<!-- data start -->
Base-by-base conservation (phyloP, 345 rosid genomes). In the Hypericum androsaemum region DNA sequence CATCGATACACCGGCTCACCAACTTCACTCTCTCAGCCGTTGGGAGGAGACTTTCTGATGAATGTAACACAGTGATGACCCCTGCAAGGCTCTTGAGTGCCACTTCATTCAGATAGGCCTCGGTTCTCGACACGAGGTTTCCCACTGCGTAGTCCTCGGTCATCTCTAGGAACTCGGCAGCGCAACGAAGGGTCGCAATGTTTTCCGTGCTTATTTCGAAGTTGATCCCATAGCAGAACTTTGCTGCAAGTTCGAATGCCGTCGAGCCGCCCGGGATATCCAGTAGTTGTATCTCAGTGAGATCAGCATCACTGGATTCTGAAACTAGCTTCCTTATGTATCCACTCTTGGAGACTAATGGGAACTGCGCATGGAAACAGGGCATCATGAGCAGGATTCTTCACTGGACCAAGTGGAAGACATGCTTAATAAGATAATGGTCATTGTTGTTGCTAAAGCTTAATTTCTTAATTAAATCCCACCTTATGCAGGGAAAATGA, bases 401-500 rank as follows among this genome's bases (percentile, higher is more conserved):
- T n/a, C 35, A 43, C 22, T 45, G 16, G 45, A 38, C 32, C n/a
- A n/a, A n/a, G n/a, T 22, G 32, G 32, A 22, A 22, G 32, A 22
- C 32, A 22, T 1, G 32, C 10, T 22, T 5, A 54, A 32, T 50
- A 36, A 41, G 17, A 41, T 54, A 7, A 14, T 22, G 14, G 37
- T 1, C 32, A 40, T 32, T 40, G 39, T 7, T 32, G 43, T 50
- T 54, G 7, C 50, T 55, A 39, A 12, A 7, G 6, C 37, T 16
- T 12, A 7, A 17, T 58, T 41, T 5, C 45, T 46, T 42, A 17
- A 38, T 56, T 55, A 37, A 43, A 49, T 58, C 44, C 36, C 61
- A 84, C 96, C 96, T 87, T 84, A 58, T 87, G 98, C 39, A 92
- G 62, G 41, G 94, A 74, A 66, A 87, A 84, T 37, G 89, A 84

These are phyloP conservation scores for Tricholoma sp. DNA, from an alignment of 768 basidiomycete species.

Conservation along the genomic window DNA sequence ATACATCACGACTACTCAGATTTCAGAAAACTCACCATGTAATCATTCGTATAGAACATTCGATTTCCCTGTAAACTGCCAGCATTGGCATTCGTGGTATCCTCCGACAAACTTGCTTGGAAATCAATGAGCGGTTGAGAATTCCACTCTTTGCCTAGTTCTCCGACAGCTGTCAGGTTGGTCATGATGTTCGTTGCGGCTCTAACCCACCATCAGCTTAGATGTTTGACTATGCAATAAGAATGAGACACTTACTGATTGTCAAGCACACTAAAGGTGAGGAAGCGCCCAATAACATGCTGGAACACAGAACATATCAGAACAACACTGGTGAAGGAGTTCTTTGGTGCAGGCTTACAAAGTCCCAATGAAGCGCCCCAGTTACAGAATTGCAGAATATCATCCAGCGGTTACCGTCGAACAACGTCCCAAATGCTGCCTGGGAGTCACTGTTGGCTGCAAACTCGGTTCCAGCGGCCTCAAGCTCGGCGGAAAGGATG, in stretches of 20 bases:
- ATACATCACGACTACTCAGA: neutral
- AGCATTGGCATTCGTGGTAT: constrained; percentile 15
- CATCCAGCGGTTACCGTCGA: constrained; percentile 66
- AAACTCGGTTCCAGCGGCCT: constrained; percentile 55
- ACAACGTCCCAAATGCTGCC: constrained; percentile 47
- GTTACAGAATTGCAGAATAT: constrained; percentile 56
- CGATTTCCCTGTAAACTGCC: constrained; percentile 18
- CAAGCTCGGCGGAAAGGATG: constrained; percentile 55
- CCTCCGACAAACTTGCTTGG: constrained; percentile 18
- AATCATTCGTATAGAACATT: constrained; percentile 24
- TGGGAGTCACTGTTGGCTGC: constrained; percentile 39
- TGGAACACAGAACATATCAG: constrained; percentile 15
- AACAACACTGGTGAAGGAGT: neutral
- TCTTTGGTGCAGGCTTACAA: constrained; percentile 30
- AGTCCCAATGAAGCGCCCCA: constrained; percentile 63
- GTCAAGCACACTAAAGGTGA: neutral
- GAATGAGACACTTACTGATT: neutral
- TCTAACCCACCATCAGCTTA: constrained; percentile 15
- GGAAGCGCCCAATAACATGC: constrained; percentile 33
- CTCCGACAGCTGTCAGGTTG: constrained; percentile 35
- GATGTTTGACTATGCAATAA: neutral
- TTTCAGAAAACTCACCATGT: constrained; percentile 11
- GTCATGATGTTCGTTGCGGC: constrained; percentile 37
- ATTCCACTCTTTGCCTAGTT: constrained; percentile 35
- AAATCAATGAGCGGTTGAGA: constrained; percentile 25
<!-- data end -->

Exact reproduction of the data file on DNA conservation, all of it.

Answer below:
Base-by-base conservation (phyloP, 345 rosid genomes). In the Hypericum androsaemum region DNA sequence CATCGATACACCGGCTCACCAACTTCACTCTCTCAGCCGTTGGGAGGAGACTTTCTGATGAATGTAACACAGTGATGACCCCTGCAAGGCTCTTGAGTGCCACTTCATTCAGATAGGCCTCGGTTCTCGACACGAGGTTTCCCACTGCGTAGTCCTCGGTCATCTCTAGGAACTCGGCAGCGCAACGAAGGGTCGCAATGTTTTCCGTGCTTATTTCGAAGTTGATCCCATAGCAGAACTTTGCTGCAAGTTCGAATGCCGTCGAGCCGCCCGGGATATCCAGTAGTTGTATCTCAGTGAGATCAGCATCACTGGATTCTGAAACTAGCTTCCTTATGTATCCACTCTTGGAGACTAATGGGAACTGCGCATGGAAACAGGGCATCATGAGCAGGATTCTTCACTGGACCAAGTGGAAGACATGCTTAATAAGATAATGGTCATTGTTGTTGCTAAAGCTTAATTTCTTAATTAAATCCCACCTTATGCAGGGAAAATGA, bases 401-500 rank as follows among this genome's bases (percentile, higher is more conserved):
- T n/a, C 35, A 43, C 22, T 45, G 16, G 45, A 38, C 32, C n/a
- A n/a, A n/a, G n/a, T 22, G 32, G 32, A 22, A 22, G 32, A 22
- C 32, A 22, T 1, G 32, C 10, T 22, T 5, A 54, A 32, T 50
- A 36, A 41, G 17, A 41, T 54, A 7, A 14, T 22, G 14, G 37
- T 1, C 32, A 40, T 32, T 40, G 39, T 7, T 32, G 43, T 50
- T 54, G 7, C 50, T 55, A 39, A 12, A 7, G 6, C 37, T 16
- T 12, A 7, A 17, T 58, T 41, T 5, C 45, T 46, T 42, A 17
- A 38, T 56, T 55, A 37, A 43, A 49, T 58, C 44, C 36, C 61
- A 84, C 96, C 96, T 87, T 84, A 58, T 87, G 98, C 39, A 92
- G 62, G 41, G 94, A 74, A 66, A 87, A 84, T 37, G 89, A 84

These are phyloP conservation scores for Tricholoma sp. DNA, from an alignment of 768 basidiomycete species.

Conservation along the genomic window DNA sequence ATACATCACGACTACTCAGATTTCAGAAAACTCACCATGTAATCATTCGTATAGAACATTCGATTTCCCTGTAAACTGCCAGCATTGGCATTCGTGGTATCCTCCGACAAACTTGCTTGGAAATCAATGAGCGGTTGAGAATTCCACTCTTTGCCTAGTTCTCCGACAGCTGTCAGGTTGGTCATGATGTTCGTTGCGGCTCTAACCCACCATCAGCTTAGATGTTTGACTATGCAATAAGAATGAGACACTTACTGATTGTCAAGCACACTAAAGGTGAGGAAGCGCCCAATAACATGCTGGAACACAGAACATATCAGAACAACACTGGTGAAGGAGTTCTTTGGTGCAGGCTTACAAAGTCCCAATGAAGCGCCCCAGTTACAGAATTGCAGAATATCATCCAGCGGTTACCGTCGAACAACGTCCCAAATGCTGCCTGGGAGTCACTGTTGGCTGCAAACTCGGTTCCAGCGGCCTCAAGCTCGGCGGAAAGGATG, in stretches of 20 bases:
- ATACATCACGACTACTCAGA: neutral
- AGCATTGGCATTCGTGGTAT: constrained; percentile 15
- CATCCAGCGGTTACCGTCGA: constrained; percentile 66
- AAACTCGGTTCCAGCGGCCT: constrained; percentile 55
- ACAACGTCCCAAATGCTGCC: constrained; percentile 47
- GTTACAGAATTGCAGAATAT: constrained; percentile 56
- CGATTTCCCTGTAAACTGCC: constrained; percentile 18
- CAAGCTCGGCGGAAAGGATG: constrained; percentile 55
- CCTCCGACAAACTTGCTTGG: constrained; percentile 18
- AATCATTCGTATAGAACATT: constrained; percentile 24
- TGGGAGTCACTGTTGGCTGC: constrained; percentile 39
- TGGAACACAGAACATATCAG: constrained; percentile 15
- AACAACACTGGTGAAGGAGT: neutral
- TCTTTGGTGCAGGCTTACAA: constrained; percentile 30
- AGTCCCAATGAAGCGCCCCA: constrained; percentile 63
- GTCAAGCACACTAAAGGTGA: neutral
- GAATGAGACACTTACTGATT: neutral
- TCTAACCCACCATCAGCTTA: constrained; percentile 15
- GGAAGCGCCCAATAACATGC: constrained; percentile 33
- CTCCGACAGCTGTCAGGTTG: constrained; percentile 35
- GATGTTTGACTATGCAATAA: neutral
- TTTCAGAAAACTCACCATGT: constrained; percentile 11
- GTCATGATGTTCGTTGCGGC: constrained; percentile 37
- ATTCCACTCTTTGCCTAGTT: constrained; percentile 35
- AAATCAATGAGCGGTTGAGA: constrained; percentile 25